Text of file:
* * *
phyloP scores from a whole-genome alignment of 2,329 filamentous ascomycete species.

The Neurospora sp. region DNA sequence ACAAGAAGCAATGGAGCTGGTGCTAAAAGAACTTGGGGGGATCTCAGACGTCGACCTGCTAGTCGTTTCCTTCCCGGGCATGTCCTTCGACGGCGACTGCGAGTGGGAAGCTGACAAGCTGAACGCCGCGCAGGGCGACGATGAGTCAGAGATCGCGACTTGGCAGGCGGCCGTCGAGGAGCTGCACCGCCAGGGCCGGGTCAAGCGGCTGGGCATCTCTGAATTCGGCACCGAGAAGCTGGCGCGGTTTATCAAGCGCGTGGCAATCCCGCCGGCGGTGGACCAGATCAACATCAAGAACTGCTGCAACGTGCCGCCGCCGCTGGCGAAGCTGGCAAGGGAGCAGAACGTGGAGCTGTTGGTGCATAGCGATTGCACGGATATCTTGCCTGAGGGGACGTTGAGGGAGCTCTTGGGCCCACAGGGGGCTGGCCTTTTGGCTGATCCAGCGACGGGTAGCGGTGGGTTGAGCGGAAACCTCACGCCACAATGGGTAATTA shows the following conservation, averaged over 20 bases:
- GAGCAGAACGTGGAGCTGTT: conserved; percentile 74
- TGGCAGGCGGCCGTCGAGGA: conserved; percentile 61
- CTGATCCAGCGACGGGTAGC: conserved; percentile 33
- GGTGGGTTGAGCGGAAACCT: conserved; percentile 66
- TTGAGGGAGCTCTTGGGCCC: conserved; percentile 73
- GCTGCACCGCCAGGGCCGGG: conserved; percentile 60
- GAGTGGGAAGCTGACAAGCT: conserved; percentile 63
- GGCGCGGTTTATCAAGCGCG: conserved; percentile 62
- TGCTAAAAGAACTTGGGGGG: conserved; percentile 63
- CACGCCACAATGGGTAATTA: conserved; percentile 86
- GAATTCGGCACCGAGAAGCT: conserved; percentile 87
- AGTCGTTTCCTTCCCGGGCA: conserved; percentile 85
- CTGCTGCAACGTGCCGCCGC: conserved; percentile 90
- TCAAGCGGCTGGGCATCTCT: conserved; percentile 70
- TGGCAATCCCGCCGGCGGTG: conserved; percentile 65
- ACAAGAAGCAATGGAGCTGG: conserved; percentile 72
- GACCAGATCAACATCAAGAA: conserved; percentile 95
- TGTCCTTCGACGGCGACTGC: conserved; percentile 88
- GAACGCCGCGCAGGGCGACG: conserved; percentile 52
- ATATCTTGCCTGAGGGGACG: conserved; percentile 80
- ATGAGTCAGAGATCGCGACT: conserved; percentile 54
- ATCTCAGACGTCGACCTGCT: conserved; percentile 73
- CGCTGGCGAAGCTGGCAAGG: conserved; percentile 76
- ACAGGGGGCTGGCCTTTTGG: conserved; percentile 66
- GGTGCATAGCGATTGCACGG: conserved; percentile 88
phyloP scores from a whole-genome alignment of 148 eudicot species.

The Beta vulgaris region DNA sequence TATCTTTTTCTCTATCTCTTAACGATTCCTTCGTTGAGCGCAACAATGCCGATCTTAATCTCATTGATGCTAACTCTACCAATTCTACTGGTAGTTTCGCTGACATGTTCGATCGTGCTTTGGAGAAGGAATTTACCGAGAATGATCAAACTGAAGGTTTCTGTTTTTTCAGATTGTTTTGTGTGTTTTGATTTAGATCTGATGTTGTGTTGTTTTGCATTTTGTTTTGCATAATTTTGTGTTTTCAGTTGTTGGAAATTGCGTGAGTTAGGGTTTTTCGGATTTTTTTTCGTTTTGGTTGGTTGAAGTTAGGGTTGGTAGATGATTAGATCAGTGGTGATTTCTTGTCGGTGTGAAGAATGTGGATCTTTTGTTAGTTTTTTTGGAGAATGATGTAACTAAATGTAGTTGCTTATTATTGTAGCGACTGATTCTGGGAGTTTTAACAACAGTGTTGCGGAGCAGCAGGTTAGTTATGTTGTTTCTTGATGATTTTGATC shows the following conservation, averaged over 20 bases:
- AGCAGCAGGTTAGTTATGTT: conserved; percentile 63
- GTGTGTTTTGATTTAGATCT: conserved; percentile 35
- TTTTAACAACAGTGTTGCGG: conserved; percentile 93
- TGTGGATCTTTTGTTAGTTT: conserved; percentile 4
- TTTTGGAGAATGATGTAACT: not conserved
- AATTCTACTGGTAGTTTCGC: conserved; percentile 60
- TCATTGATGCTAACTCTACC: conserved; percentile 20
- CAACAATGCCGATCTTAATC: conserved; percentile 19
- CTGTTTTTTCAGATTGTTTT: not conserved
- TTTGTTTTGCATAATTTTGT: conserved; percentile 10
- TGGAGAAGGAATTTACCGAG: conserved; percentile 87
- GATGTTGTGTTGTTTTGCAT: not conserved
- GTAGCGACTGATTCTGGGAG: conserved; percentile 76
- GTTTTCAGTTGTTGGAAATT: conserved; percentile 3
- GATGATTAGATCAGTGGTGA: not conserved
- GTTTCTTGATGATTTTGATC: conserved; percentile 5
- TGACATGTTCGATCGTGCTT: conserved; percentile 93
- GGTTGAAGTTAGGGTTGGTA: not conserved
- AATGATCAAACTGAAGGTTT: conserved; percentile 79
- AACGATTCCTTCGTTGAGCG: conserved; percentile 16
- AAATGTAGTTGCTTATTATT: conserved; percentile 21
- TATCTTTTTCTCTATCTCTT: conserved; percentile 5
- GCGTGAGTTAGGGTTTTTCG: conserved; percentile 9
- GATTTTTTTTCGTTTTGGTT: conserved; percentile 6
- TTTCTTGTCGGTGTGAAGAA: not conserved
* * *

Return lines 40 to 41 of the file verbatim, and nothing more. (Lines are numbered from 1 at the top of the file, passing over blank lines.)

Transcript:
- TGGAGAAGGAATTTACCGAG: conserved; percentile 87
- GATGTTGTGTTGTTTTGCAT: not conserved